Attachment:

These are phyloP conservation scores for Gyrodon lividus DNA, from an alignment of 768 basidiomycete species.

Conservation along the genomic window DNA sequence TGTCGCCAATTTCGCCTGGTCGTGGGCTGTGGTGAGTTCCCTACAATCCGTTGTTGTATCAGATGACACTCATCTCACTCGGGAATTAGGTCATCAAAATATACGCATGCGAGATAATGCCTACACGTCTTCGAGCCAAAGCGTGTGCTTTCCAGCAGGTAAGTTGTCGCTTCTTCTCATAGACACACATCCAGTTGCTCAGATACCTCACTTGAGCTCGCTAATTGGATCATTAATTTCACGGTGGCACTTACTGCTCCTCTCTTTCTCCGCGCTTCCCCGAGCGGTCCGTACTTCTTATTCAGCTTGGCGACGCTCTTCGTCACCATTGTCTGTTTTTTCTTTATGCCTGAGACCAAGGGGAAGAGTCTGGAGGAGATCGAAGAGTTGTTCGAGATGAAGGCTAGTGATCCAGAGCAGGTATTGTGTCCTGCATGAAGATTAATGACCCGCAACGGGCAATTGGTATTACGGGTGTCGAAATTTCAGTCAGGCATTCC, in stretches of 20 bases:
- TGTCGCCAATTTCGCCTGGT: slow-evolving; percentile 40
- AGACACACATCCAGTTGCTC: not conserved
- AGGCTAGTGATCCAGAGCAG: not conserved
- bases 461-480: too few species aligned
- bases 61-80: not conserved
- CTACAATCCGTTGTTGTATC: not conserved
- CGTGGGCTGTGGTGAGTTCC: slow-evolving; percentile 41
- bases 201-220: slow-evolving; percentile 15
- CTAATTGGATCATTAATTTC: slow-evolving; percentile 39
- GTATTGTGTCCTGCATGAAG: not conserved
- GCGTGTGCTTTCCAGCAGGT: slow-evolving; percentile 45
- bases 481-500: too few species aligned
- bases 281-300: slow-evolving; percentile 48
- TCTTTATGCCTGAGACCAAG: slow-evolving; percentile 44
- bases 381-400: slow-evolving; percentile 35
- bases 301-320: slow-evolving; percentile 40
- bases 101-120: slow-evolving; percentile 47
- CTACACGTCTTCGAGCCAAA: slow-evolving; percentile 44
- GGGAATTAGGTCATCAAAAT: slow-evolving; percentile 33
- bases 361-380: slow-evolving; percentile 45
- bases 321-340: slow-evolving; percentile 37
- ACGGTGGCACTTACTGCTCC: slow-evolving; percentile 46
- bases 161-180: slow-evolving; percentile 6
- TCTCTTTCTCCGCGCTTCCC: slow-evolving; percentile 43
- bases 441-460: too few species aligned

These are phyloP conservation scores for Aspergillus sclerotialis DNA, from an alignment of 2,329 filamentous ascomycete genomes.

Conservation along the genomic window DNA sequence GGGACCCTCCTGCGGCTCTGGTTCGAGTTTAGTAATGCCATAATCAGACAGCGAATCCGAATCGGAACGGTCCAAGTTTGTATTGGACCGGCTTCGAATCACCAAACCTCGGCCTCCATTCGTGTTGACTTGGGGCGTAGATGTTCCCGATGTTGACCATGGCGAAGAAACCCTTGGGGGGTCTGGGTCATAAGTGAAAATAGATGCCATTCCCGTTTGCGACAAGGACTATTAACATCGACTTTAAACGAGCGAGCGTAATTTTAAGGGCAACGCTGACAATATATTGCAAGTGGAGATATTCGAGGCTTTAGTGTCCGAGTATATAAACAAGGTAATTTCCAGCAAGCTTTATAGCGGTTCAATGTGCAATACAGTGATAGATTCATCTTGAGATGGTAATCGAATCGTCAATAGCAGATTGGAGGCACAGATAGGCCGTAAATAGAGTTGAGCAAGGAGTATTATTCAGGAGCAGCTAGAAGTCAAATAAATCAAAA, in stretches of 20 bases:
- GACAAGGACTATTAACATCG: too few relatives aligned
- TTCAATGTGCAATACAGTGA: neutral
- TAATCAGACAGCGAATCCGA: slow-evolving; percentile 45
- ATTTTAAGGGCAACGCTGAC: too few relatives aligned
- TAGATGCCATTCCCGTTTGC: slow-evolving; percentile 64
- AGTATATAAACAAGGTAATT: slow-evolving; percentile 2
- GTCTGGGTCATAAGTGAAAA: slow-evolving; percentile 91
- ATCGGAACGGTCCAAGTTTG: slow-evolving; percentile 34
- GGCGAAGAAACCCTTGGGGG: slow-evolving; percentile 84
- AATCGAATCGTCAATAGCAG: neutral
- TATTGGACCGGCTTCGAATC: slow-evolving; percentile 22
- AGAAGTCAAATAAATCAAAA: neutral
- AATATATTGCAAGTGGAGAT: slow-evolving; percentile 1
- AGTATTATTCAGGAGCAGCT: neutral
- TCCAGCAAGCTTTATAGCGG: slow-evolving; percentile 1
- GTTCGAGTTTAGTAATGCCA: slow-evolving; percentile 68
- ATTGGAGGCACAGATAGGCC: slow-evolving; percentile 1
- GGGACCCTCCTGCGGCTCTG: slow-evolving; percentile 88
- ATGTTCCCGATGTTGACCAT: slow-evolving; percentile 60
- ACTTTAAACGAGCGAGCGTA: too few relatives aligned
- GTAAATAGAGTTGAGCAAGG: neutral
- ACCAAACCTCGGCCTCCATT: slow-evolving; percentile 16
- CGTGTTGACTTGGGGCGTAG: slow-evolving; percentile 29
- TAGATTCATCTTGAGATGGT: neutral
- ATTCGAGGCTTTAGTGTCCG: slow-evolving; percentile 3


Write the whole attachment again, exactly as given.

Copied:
These are phyloP conservation scores for Gyrodon lividus DNA, from an alignment of 768 basidiomycete species.

Conservation along the genomic window DNA sequence TGTCGCCAATTTCGCCTGGTCGTGGGCTGTGGTGAGTTCCCTACAATCCGTTGTTGTATCAGATGACACTCATCTCACTCGGGAATTAGGTCATCAAAATATACGCATGCGAGATAATGCCTACACGTCTTCGAGCCAAAGCGTGTGCTTTCCAGCAGGTAAGTTGTCGCTTCTTCTCATAGACACACATCCAGTTGCTCAGATACCTCACTTGAGCTCGCTAATTGGATCATTAATTTCACGGTGGCACTTACTGCTCCTCTCTTTCTCCGCGCTTCCCCGAGCGGTCCGTACTTCTTATTCAGCTTGGCGACGCTCTTCGTCACCATTGTCTGTTTTTTCTTTATGCCTGAGACCAAGGGGAAGAGTCTGGAGGAGATCGAAGAGTTGTTCGAGATGAAGGCTAGTGATCCAGAGCAGGTATTGTGTCCTGCATGAAGATTAATGACCCGCAACGGGCAATTGGTATTACGGGTGTCGAAATTTCAGTCAGGCATTCC, in stretches of 20 bases:
- TGTCGCCAATTTCGCCTGGT: slow-evolving; percentile 40
- AGACACACATCCAGTTGCTC: not conserved
- AGGCTAGTGATCCAGAGCAG: not conserved
- bases 461-480: too few species aligned
- bases 61-80: not conserved
- CTACAATCCGTTGTTGTATC: not conserved
- CGTGGGCTGTGGTGAGTTCC: slow-evolving; percentile 41
- bases 201-220: slow-evolving; percentile 15
- CTAATTGGATCATTAATTTC: slow-evolving; percentile 39
- GTATTGTGTCCTGCATGAAG: not conserved
- GCGTGTGCTTTCCAGCAGGT: slow-evolving; percentile 45
- bases 481-500: too few species aligned
- bases 281-300: slow-evolving; percentile 48
- TCTTTATGCCTGAGACCAAG: slow-evolving; percentile 44
- bases 381-400: slow-evolving; percentile 35
- bases 301-320: slow-evolving; percentile 40
- bases 101-120: slow-evolving; percentile 47
- CTACACGTCTTCGAGCCAAA: slow-evolving; percentile 44
- GGGAATTAGGTCATCAAAAT: slow-evolving; percentile 33
- bases 361-380: slow-evolving; percentile 45
- bases 321-340: slow-evolving; percentile 37
- ACGGTGGCACTTACTGCTCC: slow-evolving; percentile 46
- bases 161-180: slow-evolving; percentile 6
- TCTCTTTCTCCGCGCTTCCC: slow-evolving; percentile 43
- bases 441-460: too few species aligned

These are phyloP conservation scores for Aspergillus sclerotialis DNA, from an alignment of 2,329 filamentous ascomycete genomes.

Conservation along the genomic window DNA sequence GGGACCCTCCTGCGGCTCTGGTTCGAGTTTAGTAATGCCATAATCAGACAGCGAATCCGAATCGGAACGGTCCAAGTTTGTATTGGACCGGCTTCGAATCACCAAACCTCGGCCTCCATTCGTGTTGACTTGGGGCGTAGATGTTCCCGATGTTGACCATGGCGAAGAAACCCTTGGGGGGTCTGGGTCATAAGTGAAAATAGATGCCATTCCCGTTTGCGACAAGGACTATTAACATCGACTTTAAACGAGCGAGCGTAATTTTAAGGGCAACGCTGACAATATATTGCAAGTGGAGATATTCGAGGCTTTAGTGTCCGAGTATATAAACAAGGTAATTTCCAGCAAGCTTTATAGCGGTTCAATGTGCAATACAGTGATAGATTCATCTTGAGATGGTAATCGAATCGTCAATAGCAGATTGGAGGCACAGATAGGCCGTAAATAGAGTTGAGCAAGGAGTATTATTCAGGAGCAGCTAGAAGTCAAATAAATCAAAA, in stretches of 20 bases:
- GACAAGGACTATTAACATCG: too few relatives aligned
- TTCAATGTGCAATACAGTGA: neutral
- TAATCAGACAGCGAATCCGA: slow-evolving; percentile 45
- ATTTTAAGGGCAACGCTGAC: too few relatives aligned
- TAGATGCCATTCCCGTTTGC: slow-evolving; percentile 64
- AGTATATAAACAAGGTAATT: slow-evolving; percentile 2
- GTCTGGGTCATAAGTGAAAA: slow-evolving; percentile 91
- ATCGGAACGGTCCAAGTTTG: slow-evolving; percentile 34
- GGCGAAGAAACCCTTGGGGG: slow-evolving; percentile 84
- AATCGAATCGTCAATAGCAG: neutral
- TATTGGACCGGCTTCGAATC: slow-evolving; percentile 22
- AGAAGTCAAATAAATCAAAA: neutral
- AATATATTGCAAGTGGAGAT: slow-evolving; percentile 1
- AGTATTATTCAGGAGCAGCT: neutral
- TCCAGCAAGCTTTATAGCGG: slow-evolving; percentile 1
- GTTCGAGTTTAGTAATGCCA: slow-evolving; percentile 68
- ATTGGAGGCACAGATAGGCC: slow-evolving; percentile 1
- GGGACCCTCCTGCGGCTCTG: slow-evolving; percentile 88
- ATGTTCCCGATGTTGACCAT: slow-evolving; percentile 60
- ACTTTAAACGAGCGAGCGTA: too few relatives aligned
- GTAAATAGAGTTGAGCAAGG: neutral
- ACCAAACCTCGGCCTCCATT: slow-evolving; percentile 16
- CGTGTTGACTTGGGGCGTAG: slow-evolving; percentile 29
- TAGATTCATCTTGAGATGGT: neutral
- ATTCGAGGCTTTAGTGTCCG: slow-evolving; percentile 3